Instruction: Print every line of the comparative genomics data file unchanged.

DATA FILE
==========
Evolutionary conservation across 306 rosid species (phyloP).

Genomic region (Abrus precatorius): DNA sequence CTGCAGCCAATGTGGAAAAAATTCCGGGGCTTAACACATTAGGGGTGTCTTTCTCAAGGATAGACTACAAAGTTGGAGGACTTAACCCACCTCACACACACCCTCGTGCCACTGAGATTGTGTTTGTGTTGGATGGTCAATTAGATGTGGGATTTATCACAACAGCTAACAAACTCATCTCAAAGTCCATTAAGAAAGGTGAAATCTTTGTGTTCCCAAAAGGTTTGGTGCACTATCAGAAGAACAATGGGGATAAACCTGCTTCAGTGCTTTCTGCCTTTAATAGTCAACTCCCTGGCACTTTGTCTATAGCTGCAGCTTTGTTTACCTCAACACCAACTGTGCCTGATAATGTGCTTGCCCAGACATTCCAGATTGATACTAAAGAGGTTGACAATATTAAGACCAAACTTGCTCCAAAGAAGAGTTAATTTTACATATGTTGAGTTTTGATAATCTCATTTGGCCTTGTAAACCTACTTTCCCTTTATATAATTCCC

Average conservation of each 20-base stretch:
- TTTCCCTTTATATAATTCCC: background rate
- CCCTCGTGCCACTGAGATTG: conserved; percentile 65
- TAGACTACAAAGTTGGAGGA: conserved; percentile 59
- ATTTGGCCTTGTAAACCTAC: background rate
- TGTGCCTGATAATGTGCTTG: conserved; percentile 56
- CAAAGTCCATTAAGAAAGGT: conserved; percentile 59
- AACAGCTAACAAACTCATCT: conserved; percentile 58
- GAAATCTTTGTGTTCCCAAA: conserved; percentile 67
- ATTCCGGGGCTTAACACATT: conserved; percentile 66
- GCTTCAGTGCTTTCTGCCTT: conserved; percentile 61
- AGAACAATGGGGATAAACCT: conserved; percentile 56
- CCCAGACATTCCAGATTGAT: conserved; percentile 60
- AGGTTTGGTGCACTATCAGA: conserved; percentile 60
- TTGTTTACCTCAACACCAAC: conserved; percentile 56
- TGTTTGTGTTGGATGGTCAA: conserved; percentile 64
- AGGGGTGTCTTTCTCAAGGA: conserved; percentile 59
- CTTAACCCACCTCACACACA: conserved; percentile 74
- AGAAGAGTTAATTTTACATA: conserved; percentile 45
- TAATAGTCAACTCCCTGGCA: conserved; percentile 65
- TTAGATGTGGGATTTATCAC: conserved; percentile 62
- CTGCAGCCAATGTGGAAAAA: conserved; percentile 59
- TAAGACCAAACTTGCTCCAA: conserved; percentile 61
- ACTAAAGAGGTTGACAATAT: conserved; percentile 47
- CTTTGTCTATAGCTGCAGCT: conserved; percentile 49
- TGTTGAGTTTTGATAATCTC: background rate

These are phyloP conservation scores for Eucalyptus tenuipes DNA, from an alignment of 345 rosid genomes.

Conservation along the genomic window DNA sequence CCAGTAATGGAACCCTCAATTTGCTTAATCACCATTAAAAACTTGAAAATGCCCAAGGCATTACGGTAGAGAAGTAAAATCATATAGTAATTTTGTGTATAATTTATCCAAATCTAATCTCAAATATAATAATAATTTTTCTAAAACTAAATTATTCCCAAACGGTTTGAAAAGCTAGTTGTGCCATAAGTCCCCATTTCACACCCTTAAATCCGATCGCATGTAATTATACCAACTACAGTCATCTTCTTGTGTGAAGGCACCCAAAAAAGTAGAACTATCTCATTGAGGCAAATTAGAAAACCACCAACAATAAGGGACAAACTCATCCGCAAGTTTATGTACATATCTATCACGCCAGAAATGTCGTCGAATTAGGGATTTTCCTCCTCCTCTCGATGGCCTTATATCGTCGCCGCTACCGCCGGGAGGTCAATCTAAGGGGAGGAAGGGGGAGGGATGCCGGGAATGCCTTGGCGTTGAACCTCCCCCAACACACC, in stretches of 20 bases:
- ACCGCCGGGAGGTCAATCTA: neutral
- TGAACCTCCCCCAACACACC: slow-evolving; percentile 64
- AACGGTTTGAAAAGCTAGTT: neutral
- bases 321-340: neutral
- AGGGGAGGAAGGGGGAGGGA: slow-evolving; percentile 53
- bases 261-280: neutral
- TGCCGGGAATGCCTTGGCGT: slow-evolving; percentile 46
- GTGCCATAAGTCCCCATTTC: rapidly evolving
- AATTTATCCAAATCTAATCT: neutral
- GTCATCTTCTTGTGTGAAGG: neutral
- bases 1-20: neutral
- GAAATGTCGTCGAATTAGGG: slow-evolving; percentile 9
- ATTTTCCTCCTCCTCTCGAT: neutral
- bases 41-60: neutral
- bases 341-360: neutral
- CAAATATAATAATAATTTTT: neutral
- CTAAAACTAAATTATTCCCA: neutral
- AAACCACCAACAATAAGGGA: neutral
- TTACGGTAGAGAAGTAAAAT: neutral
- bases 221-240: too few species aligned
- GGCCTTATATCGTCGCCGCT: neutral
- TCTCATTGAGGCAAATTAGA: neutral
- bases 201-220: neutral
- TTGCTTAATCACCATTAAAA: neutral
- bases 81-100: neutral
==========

Evolutionary conservation across 306 rosid species (phyloP).

Genomic region (Abrus precatorius): DNA sequence CTGCAGCCAATGTGGAAAAAATTCCGGGGCTTAACACATTAGGGGTGTCTTTCTCAAGGATAGACTACAAAGTTGGAGGACTTAACCCACCTCACACACACCCTCGTGCCACTGAGATTGTGTTTGTGTTGGATGGTCAATTAGATGTGGGATTTATCACAACAGCTAACAAACTCATCTCAAAGTCCATTAAGAAAGGTGAAATCTTTGTGTTCCCAAAAGGTTTGGTGCACTATCAGAAGAACAATGGGGATAAACCTGCTTCAGTGCTTTCTGCCTTTAATAGTCAACTCCCTGGCACTTTGTCTATAGCTGCAGCTTTGTTTACCTCAACACCAACTGTGCCTGATAATGTGCTTGCCCAGACATTCCAGATTGATACTAAAGAGGTTGACAATATTAAGACCAAACTTGCTCCAAAGAAGAGTTAATTTTACATATGTTGAGTTTTGATAATCTCATTTGGCCTTGTAAACCTACTTTCCCTTTATATAATTCCC

Average conservation of each 20-base stretch:
- TTTCCCTTTATATAATTCCC: background rate
- CCCTCGTGCCACTGAGATTG: conserved; percentile 65
- TAGACTACAAAGTTGGAGGA: conserved; percentile 59
- ATTTGGCCTTGTAAACCTAC: background rate
- TGTGCCTGATAATGTGCTTG: conserved; percentile 56
- CAAAGTCCATTAAGAAAGGT: conserved; percentile 59
- AACAGCTAACAAACTCATCT: conserved; percentile 58
- GAAATCTTTGTGTTCCCAAA: conserved; percentile 67
- ATTCCGGGGCTTAACACATT: conserved; percentile 66
- GCTTCAGTGCTTTCTGCCTT: conserved; percentile 61
- AGAACAATGGGGATAAACCT: conserved; percentile 56
- CCCAGACATTCCAGATTGAT: conserved; percentile 60
- AGGTTTGGTGCACTATCAGA: conserved; percentile 60
- TTGTTTACCTCAACACCAAC: conserved; percentile 56
- TGTTTGTGTTGGATGGTCAA: conserved; percentile 64
- AGGGGTGTCTTTCTCAAGGA: conserved; percentile 59
- CTTAACCCACCTCACACACA: conserved; percentile 74
- AGAAGAGTTAATTTTACATA: conserved; percentile 45
- TAATAGTCAACTCCCTGGCA: conserved; percentile 65
- TTAGATGTGGGATTTATCAC: conserved; percentile 62
- CTGCAGCCAATGTGGAAAAA: conserved; percentile 59
- TAAGACCAAACTTGCTCCAA: conserved; percentile 61
- ACTAAAGAGGTTGACAATAT: conserved; percentile 47
- CTTTGTCTATAGCTGCAGCT: conserved; percentile 49
- TGTTGAGTTTTGATAATCTC: background rate

These are phyloP conservation scores for Eucalyptus tenuipes DNA, from an alignment of 345 rosid genomes.

Conservation along the genomic window DNA sequence CCAGTAATGGAACCCTCAATTTGCTTAATCACCATTAAAAACTTGAAAATGCCCAAGGCATTACGGTAGAGAAGTAAAATCATATAGTAATTTTGTGTATAATTTATCCAAATCTAATCTCAAATATAATAATAATTTTTCTAAAACTAAATTATTCCCAAACGGTTTGAAAAGCTAGTTGTGCCATAAGTCCCCATTTCACACCCTTAAATCCGATCGCATGTAATTATACCAACTACAGTCATCTTCTTGTGTGAAGGCACCCAAAAAAGTAGAACTATCTCATTGAGGCAAATTAGAAAACCACCAACAATAAGGGACAAACTCATCCGCAAGTTTATGTACATATCTATCACGCCAGAAATGTCGTCGAATTAGGGATTTTCCTCCTCCTCTCGATGGCCTTATATCGTCGCCGCTACCGCCGGGAGGTCAATCTAAGGGGAGGAAGGGGGAGGGATGCCGGGAATGCCTTGGCGTTGAACCTCCCCCAACACACC, in stretches of 20 bases:
- ACCGCCGGGAGGTCAATCTA: neutral
- TGAACCTCCCCCAACACACC: slow-evolving; percentile 64
- AACGGTTTGAAAAGCTAGTT: neutral
- bases 321-340: neutral
- AGGGGAGGAAGGGGGAGGGA: slow-evolving; percentile 53
- bases 261-280: neutral
- TGCCGGGAATGCCTTGGCGT: slow-evolving; percentile 46
- GTGCCATAAGTCCCCATTTC: rapidly evolving
- AATTTATCCAAATCTAATCT: neutral
- GTCATCTTCTTGTGTGAAGG: neutral
- bases 1-20: neutral
- GAAATGTCGTCGAATTAGGG: slow-evolving; percentile 9
- ATTTTCCTCCTCCTCTCGAT: neutral
- bases 41-60: neutral
- bases 341-360: neutral
- CAAATATAATAATAATTTTT: neutral
- CTAAAACTAAATTATTCCCA: neutral
- AAACCACCAACAATAAGGGA: neutral
- TTACGGTAGAGAAGTAAAAT: neutral
- bases 221-240: too few species aligned
- GGCCTTATATCGTCGCCGCT: neutral
- TCTCATTGAGGCAAATTAGA: neutral
- bases 201-220: neutral
- TTGCTTAATCACCATTAAAA: neutral
- bases 81-100: neutral